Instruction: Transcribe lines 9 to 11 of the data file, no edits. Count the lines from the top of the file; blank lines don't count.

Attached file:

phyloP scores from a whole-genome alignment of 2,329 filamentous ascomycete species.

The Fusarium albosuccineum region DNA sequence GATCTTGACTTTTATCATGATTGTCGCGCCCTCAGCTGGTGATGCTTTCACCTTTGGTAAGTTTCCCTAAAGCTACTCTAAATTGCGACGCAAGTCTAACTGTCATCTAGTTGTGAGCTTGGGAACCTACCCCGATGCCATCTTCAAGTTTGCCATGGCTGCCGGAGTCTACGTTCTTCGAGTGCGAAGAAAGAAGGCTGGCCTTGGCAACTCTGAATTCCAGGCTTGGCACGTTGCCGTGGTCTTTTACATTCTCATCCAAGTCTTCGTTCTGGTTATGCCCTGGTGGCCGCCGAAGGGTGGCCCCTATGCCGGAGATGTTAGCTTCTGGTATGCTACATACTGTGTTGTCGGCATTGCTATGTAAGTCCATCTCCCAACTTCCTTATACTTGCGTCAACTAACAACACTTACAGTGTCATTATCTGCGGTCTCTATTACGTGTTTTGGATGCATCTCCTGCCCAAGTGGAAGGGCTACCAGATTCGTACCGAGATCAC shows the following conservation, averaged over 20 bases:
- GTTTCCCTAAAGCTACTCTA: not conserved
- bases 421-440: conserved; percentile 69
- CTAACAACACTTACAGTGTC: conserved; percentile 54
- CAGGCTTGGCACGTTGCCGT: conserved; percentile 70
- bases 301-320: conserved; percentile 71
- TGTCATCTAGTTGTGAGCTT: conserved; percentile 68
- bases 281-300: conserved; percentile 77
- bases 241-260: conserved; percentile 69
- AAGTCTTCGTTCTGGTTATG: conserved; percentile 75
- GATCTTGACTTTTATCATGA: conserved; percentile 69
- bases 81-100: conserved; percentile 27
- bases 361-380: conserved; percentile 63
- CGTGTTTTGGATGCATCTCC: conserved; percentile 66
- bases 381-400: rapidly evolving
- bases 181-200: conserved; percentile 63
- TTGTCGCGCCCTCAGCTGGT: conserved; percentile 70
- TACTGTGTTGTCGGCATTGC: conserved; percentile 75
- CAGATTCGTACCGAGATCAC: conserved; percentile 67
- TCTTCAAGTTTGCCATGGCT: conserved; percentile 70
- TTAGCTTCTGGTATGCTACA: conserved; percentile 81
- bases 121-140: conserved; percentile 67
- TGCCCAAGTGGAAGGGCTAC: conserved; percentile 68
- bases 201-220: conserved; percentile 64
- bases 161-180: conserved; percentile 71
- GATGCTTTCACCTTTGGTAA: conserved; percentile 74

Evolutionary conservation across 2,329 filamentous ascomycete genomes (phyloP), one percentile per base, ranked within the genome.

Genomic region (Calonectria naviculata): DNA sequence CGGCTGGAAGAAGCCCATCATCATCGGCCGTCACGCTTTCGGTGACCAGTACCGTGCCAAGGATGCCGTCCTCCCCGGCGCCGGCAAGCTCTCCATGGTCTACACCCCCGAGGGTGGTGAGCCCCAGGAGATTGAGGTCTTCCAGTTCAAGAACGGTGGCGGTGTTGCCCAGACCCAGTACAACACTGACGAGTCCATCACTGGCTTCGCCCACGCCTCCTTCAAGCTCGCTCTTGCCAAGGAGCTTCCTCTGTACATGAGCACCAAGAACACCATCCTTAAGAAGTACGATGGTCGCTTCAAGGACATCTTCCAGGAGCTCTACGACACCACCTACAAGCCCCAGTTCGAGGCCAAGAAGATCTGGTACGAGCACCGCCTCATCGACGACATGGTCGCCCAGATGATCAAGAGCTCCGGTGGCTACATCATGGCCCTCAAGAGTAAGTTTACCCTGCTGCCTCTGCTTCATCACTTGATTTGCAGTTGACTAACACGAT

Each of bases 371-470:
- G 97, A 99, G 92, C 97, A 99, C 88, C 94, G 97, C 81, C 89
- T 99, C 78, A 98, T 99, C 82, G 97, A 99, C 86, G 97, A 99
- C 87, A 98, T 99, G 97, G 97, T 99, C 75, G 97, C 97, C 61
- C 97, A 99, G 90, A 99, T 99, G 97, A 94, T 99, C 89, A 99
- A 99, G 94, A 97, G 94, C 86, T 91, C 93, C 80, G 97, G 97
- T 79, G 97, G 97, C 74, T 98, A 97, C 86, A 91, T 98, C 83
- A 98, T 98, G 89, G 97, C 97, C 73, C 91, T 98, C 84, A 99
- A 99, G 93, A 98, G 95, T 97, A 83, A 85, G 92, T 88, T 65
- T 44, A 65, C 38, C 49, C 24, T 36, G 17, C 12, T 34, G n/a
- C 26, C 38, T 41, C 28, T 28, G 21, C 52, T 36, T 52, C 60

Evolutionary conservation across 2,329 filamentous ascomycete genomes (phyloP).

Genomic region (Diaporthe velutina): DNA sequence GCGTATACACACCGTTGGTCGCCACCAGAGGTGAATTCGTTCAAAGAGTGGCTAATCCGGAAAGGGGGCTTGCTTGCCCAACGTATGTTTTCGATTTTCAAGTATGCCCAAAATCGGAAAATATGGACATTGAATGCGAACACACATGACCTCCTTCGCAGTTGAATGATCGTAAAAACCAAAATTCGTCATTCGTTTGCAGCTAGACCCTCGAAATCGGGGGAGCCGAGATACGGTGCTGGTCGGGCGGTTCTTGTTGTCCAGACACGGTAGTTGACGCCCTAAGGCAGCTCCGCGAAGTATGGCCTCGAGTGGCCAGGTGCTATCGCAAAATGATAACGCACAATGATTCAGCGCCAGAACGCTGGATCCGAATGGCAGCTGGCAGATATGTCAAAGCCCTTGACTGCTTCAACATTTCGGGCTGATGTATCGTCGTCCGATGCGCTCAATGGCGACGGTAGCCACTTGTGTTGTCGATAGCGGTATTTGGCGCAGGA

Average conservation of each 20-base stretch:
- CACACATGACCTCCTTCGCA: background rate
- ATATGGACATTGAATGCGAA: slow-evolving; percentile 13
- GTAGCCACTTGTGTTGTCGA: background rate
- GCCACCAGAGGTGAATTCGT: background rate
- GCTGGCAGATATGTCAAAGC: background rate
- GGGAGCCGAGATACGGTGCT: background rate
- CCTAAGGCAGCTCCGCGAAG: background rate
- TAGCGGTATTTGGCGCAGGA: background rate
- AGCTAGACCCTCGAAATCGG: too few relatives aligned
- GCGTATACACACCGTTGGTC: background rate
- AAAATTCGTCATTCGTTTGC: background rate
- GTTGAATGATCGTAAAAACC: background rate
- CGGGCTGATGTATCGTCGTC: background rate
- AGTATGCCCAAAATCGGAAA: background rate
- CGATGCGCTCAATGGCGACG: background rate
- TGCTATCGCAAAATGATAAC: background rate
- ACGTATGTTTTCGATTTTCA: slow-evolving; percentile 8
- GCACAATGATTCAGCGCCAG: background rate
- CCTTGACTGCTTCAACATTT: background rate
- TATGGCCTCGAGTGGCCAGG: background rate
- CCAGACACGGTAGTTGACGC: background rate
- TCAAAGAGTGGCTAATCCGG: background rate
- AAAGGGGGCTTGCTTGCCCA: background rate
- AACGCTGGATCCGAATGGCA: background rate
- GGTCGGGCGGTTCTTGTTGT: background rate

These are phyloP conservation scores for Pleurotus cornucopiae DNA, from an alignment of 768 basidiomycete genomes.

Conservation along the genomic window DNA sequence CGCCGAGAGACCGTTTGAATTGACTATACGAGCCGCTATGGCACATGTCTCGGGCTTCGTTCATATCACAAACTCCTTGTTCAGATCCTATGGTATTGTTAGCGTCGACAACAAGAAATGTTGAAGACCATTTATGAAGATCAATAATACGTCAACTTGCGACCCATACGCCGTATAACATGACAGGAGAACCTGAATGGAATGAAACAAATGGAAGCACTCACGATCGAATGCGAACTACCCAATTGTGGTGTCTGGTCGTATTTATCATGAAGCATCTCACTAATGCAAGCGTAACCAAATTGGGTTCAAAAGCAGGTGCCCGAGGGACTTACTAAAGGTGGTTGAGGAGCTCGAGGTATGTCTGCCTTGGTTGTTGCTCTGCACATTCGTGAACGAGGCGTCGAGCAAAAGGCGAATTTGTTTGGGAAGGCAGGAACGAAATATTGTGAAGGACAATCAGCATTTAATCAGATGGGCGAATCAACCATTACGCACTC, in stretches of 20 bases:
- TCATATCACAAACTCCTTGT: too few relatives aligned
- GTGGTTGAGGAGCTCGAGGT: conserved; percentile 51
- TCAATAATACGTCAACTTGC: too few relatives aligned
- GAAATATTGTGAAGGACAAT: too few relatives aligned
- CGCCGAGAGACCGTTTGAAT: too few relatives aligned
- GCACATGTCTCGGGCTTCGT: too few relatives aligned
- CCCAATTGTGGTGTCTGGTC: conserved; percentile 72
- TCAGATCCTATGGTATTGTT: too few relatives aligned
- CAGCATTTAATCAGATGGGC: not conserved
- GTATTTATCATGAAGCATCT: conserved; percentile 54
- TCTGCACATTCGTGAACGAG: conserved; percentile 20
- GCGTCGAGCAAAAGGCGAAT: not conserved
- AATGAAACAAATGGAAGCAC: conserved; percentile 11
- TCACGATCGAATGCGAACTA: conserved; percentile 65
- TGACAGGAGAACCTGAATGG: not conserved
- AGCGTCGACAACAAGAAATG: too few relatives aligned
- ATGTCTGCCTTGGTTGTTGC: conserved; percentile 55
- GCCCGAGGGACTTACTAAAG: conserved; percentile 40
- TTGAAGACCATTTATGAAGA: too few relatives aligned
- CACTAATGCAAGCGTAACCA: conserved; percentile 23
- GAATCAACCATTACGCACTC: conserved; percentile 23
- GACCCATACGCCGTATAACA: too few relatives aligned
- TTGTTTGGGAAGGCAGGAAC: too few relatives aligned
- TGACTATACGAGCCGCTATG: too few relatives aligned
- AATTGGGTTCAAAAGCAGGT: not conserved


- bases 281-300: conserved; percentile 77
- bases 241-260: conserved; percentile 69
- AAGTCTTCGTTCTGGTTATG: conserved; percentile 75